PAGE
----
Work will continue on communication to students and parents about this process—why UWG utilizes advanced scheduling and why it is important—and on strategies to help students learn about the registration process in the fall so that they can become more self-directed, which informs a growth mindset.

Lessons Learned

This initiative was implemented quickly and successfully in S20 with strong collaboration between many campus units (Orientation, Admissions, Advising, Academic Departments, and the Provost’s Office). It helped everyone to see evidence of how working together creates a better process for students, even when there are differences in how to accomplish the goal.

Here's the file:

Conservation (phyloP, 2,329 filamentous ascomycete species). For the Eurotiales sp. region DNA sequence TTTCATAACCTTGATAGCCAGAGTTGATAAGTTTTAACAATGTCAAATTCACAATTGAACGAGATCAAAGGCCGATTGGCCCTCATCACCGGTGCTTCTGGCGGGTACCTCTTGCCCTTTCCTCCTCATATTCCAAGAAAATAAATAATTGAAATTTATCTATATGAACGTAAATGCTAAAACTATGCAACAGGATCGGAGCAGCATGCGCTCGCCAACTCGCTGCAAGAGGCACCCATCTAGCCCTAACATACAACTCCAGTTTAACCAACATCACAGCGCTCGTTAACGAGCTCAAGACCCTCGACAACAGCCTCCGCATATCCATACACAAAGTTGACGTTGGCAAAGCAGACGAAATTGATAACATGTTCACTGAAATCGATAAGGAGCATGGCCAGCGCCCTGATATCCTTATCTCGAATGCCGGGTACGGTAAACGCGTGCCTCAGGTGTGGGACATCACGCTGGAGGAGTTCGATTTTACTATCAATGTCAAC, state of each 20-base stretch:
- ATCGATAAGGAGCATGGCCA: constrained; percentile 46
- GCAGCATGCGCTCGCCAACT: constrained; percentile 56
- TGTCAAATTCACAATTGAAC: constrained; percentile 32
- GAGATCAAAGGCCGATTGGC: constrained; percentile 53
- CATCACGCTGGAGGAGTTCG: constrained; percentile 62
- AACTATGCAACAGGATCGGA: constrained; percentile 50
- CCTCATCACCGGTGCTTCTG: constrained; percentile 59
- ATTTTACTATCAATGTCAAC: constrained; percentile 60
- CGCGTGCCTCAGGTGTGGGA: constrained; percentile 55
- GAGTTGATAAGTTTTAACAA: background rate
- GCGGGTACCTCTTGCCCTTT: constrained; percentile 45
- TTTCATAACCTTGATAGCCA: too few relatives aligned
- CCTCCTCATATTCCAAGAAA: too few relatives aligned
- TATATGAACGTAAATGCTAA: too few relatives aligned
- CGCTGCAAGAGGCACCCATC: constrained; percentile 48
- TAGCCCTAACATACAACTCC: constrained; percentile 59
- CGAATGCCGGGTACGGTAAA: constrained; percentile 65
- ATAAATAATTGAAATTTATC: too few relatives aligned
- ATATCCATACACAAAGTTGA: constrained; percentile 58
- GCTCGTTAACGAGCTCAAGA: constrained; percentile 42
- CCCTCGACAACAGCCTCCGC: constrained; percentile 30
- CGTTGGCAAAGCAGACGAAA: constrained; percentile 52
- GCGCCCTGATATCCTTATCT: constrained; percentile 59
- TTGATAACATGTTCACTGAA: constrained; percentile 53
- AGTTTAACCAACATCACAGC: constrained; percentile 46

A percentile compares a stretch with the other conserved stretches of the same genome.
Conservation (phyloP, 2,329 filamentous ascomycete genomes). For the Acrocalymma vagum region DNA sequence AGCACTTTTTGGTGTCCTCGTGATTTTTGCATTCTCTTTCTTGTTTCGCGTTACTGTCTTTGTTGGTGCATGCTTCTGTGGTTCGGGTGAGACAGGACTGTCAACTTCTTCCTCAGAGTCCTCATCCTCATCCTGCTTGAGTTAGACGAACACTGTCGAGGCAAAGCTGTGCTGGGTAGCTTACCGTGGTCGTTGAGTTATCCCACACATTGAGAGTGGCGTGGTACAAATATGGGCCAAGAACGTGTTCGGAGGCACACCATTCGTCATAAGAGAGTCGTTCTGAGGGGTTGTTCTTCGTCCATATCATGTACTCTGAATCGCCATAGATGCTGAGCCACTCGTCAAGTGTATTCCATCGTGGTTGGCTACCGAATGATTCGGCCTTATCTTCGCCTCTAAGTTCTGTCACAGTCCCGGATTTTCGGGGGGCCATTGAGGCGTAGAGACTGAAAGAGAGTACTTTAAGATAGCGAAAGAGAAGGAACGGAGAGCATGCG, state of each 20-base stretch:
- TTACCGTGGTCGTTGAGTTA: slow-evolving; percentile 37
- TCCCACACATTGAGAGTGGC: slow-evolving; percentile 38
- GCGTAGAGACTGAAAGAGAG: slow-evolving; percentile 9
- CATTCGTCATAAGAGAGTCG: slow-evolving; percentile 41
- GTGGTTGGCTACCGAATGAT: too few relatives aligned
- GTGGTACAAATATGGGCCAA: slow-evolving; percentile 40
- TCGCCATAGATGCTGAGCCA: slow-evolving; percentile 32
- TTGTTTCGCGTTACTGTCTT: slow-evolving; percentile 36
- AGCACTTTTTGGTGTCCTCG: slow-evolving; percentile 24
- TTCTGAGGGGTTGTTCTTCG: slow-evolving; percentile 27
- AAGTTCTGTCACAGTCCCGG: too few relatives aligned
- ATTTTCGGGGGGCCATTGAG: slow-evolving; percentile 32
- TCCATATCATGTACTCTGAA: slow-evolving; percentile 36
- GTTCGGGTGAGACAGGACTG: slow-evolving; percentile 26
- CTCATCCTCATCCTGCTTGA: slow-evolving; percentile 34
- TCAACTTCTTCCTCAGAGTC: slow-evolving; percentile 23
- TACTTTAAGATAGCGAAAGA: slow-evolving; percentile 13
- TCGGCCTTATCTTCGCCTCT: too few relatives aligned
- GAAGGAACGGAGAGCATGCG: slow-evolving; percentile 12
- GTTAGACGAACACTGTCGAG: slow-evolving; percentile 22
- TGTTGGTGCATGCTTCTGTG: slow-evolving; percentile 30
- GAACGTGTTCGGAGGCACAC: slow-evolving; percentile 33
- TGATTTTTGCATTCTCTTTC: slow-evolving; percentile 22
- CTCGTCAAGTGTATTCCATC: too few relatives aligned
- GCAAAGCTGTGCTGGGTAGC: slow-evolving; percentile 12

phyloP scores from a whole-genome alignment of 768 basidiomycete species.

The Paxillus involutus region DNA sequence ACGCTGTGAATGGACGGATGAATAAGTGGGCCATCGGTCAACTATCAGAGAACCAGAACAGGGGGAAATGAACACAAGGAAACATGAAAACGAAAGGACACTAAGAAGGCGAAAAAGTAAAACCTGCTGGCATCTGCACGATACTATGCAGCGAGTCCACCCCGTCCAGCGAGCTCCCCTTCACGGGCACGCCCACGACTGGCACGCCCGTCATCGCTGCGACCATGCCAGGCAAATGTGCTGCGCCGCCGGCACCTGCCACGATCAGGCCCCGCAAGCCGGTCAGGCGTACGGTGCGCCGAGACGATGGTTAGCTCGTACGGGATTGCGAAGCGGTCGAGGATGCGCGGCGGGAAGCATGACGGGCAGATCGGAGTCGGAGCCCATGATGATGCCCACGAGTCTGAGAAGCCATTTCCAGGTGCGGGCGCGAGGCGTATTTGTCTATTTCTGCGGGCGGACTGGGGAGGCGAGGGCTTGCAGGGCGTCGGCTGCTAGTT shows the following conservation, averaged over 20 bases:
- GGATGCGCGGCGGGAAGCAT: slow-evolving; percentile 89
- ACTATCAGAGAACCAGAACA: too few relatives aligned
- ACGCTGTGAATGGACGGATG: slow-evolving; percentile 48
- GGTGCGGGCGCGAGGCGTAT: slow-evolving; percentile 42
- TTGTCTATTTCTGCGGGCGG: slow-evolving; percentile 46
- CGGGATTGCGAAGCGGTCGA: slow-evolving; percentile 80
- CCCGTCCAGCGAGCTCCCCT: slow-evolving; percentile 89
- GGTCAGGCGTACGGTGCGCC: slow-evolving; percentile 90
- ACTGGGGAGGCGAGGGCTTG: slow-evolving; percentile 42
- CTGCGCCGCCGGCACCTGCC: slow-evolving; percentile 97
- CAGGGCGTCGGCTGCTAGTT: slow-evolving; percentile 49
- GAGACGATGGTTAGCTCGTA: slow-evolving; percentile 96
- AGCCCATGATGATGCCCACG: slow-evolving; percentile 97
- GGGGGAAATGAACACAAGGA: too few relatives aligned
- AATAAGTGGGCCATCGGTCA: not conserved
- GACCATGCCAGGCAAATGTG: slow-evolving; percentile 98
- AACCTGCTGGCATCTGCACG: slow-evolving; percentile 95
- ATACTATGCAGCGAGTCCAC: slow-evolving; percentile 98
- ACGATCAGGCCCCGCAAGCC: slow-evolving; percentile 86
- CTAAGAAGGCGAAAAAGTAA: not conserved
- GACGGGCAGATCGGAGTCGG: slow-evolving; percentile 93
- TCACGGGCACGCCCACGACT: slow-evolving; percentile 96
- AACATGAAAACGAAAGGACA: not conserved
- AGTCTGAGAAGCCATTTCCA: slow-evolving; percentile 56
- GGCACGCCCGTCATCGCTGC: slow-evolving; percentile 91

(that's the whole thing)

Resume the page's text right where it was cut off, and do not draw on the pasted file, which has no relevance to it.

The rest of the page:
While there was some initial resistance to adopting advanced scheduling, the positive results have helped to persuade campus partners that it was the right decision.


Priority Work

Centralized Advising

Description of Activities